Cisco Dumps Flip - Who Stands To Profit?

By James Brumley | April 15, 2011 AAA

Cisco System's (Nasdaq:CSCO) decision to get out of the pocket camcorder market - by closing shop on its highly-portable Flip - was understood by most, and applauded by many. Arguments in favor of the networking giant shedding the business line accurately noted that Cisco was built from the ground up as a company that serves the corporate market; as such, the consumer technology market was never going to be an easy fit.

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Now that the decision to get out of the consumer market has been made, the only things investors need to worry about now are which companies will benefit from Cisco's exit from the business, and how much opportunity is being put back on the table. Here's the answer to both.

What Cisco Is Giving Up
To say that the Flip camcorder was an ill-conceived idea is a little off the mark. The company managed to sell $325 million worth of them in fiscal 2010, and was on pace to sell $400 million worth in fiscal 2011. Although no figure was cited for the Flip's actual profit contribution, it's generally assumed that the business was a profitable one, at least to some degree.

That's not bad for a venture Cisco paid $590 million for just a couple of years earlier, especially when there wasn't even a solidified market for the devices.

The problem for Cisco wasn't the viability of the Flip - it was the relative impact. With a total of $40 billion in sales last year, the Flip only represented about 1% of the organization's revenue, although it certainly required more than 1% of the company's mental capital.

Nevertheless, Cisco owned an estimated 22.5% of last year's digital pocket camcorder market, selling 2.5 million of them at an average price of about $158 each. There was clearly a marketable product in the flip, even if that market isn't enormous.

Who's Glad Cisco Is Out of the Digital Camcorder Market?
Smartphones have been largely blamed for the Flip's end. After all, most have reasonably high-quality still cameras, and a few can even create digital films. The functionality of mobile devices certainly didn't help the pure digital video recorder, but it may not be a sign that there's no hope for the technology. After all, these dedicated devices may only serve one purpose, but quality and functionality are paramount.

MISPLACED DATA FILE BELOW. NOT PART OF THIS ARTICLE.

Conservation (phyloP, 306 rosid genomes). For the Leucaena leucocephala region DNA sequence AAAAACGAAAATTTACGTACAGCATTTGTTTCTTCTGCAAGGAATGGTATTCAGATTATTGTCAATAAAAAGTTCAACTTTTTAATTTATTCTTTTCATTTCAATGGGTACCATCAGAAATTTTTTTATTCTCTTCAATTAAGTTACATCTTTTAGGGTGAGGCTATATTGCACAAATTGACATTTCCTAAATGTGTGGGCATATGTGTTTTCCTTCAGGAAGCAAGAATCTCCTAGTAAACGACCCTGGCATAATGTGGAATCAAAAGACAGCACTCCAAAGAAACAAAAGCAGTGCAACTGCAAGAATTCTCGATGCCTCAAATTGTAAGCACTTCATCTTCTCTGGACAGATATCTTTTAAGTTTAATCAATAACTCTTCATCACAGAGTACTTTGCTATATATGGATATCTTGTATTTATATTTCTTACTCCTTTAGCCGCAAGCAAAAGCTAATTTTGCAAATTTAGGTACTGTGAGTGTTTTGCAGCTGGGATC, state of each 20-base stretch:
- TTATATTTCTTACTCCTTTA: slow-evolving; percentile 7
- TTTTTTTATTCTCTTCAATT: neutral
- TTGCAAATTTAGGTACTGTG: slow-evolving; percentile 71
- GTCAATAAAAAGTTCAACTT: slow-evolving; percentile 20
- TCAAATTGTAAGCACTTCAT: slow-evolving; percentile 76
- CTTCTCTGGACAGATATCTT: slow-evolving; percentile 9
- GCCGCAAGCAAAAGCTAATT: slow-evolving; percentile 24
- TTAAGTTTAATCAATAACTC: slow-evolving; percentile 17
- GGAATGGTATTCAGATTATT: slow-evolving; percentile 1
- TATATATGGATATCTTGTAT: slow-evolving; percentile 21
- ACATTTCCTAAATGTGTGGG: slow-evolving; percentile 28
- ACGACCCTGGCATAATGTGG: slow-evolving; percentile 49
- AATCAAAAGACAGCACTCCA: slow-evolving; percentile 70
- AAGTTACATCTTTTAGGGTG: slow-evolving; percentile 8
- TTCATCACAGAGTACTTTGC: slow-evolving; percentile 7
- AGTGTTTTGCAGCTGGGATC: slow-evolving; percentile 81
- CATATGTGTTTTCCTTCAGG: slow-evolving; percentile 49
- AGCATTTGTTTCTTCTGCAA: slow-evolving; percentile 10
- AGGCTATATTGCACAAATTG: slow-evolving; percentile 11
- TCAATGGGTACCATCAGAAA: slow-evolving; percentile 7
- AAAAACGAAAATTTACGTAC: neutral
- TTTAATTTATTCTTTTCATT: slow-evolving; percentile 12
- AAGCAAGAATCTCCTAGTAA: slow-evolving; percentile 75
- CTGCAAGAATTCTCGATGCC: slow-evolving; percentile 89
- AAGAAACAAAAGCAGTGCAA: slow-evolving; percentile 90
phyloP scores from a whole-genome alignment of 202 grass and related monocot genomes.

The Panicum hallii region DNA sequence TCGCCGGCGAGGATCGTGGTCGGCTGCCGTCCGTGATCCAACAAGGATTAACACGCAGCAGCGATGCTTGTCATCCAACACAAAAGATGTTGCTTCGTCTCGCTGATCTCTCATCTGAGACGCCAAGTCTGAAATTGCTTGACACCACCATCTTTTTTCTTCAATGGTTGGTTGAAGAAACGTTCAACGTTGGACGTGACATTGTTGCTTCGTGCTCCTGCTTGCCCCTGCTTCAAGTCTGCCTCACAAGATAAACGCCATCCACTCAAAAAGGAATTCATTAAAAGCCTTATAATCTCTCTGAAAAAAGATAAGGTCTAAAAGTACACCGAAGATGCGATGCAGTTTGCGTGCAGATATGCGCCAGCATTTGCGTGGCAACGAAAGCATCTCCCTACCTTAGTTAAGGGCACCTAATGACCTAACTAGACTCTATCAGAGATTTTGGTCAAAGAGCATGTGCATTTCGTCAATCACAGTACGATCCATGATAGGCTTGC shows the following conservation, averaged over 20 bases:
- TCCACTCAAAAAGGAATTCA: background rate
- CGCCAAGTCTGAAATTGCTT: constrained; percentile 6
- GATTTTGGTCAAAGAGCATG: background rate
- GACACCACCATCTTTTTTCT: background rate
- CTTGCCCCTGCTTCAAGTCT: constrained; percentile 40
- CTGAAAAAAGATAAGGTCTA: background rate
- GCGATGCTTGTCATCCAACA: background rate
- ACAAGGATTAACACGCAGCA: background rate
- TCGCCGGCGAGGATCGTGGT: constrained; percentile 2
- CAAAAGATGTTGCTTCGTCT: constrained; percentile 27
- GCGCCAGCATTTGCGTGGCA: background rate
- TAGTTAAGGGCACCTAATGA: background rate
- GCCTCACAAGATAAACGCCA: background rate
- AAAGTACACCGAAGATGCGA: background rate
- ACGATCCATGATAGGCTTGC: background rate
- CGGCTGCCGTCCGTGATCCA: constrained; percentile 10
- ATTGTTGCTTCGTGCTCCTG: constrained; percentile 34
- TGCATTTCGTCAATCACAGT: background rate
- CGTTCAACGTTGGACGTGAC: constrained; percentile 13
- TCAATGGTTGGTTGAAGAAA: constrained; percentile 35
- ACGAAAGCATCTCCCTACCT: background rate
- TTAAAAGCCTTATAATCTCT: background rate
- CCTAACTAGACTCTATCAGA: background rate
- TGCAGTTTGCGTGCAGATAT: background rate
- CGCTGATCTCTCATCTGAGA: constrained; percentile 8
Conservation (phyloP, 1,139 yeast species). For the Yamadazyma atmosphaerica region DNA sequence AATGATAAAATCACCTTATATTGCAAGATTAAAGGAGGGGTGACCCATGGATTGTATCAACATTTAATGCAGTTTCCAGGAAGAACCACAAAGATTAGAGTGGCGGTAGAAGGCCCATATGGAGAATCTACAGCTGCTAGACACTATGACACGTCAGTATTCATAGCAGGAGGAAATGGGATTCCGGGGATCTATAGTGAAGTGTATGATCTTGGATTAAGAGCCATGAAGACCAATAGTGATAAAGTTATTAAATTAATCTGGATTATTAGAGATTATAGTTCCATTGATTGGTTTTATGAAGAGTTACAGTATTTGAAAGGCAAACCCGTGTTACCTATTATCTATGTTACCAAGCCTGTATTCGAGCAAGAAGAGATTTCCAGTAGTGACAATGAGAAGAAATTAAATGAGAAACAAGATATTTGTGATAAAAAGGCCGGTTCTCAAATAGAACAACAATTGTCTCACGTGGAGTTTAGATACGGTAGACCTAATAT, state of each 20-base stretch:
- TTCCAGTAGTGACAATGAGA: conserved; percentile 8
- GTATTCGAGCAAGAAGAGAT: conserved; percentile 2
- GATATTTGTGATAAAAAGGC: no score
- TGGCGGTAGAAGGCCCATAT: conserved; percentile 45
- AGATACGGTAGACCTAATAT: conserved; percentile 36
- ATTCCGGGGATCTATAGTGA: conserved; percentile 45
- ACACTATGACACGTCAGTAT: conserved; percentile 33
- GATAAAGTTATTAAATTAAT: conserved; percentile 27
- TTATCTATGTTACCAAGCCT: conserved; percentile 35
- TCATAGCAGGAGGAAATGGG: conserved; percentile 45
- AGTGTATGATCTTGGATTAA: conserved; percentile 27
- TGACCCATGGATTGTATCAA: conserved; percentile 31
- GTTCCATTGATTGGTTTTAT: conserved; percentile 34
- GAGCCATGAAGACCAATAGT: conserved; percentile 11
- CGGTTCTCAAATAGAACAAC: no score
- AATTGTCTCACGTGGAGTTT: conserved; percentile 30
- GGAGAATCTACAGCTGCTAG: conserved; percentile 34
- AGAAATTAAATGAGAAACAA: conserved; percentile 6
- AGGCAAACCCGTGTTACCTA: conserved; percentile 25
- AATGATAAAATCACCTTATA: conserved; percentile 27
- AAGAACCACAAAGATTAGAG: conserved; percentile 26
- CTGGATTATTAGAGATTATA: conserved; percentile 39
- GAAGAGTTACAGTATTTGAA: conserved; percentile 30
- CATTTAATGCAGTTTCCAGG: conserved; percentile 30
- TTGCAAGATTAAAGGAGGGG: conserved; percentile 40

Just ask Eastman Kodak (NYSE:EK), Canon (NYSE:CAJ), Sony (NYSE:SNE) and Panasonic (NYSE:PC). Each of those companies still makes a digital camcorder that is comparable to the Flip, and none of them has decided to exit the business. In fact, they'll be glad to take what Cisco's exit is giving them.

Indeed, the decision couldn't have come at a better time for Kodak, which is already rapidly penetrating this market. In February of 2010 it only owned 5% of the portable video camera market; as of February of this year, it owns 12.8%. With another almost 25% of the mini camcorder market out of the way, that growth rate has room to persist. In fact, Kodak is expected to be the big beneficiary of the Flip's exit.

Sony held just under 21% of the digital camcorder market as of February. Panasonic is a relative newcomer to the pocket camcorder market, so it may not be a game-changer yet. Given the strength of its name and history in the consumer electronics market though, it may take a bigger bite out of the apple than most expect. The same goes for Sony, and even Hewlett-Packard (NYSE:HPQ), which recently entered the race with its V5020u.

The Bottom Line
Pocket camcorders aren't a dying business. The pocket video recorder is viable - it's just not viable for Cisco, despite the fact that the Flip was widely considered to be one of the best products in the category. With Cisco out of the way now, odds are good that one of the other consumer technology names will fill in that space, and maybe even expand it. (While some investors see it as volatile and unreliable, the tech sector can provide fantastic returns for investors with a little know-how in the field. Check out A Primer On Investing In The Tech Industry.)

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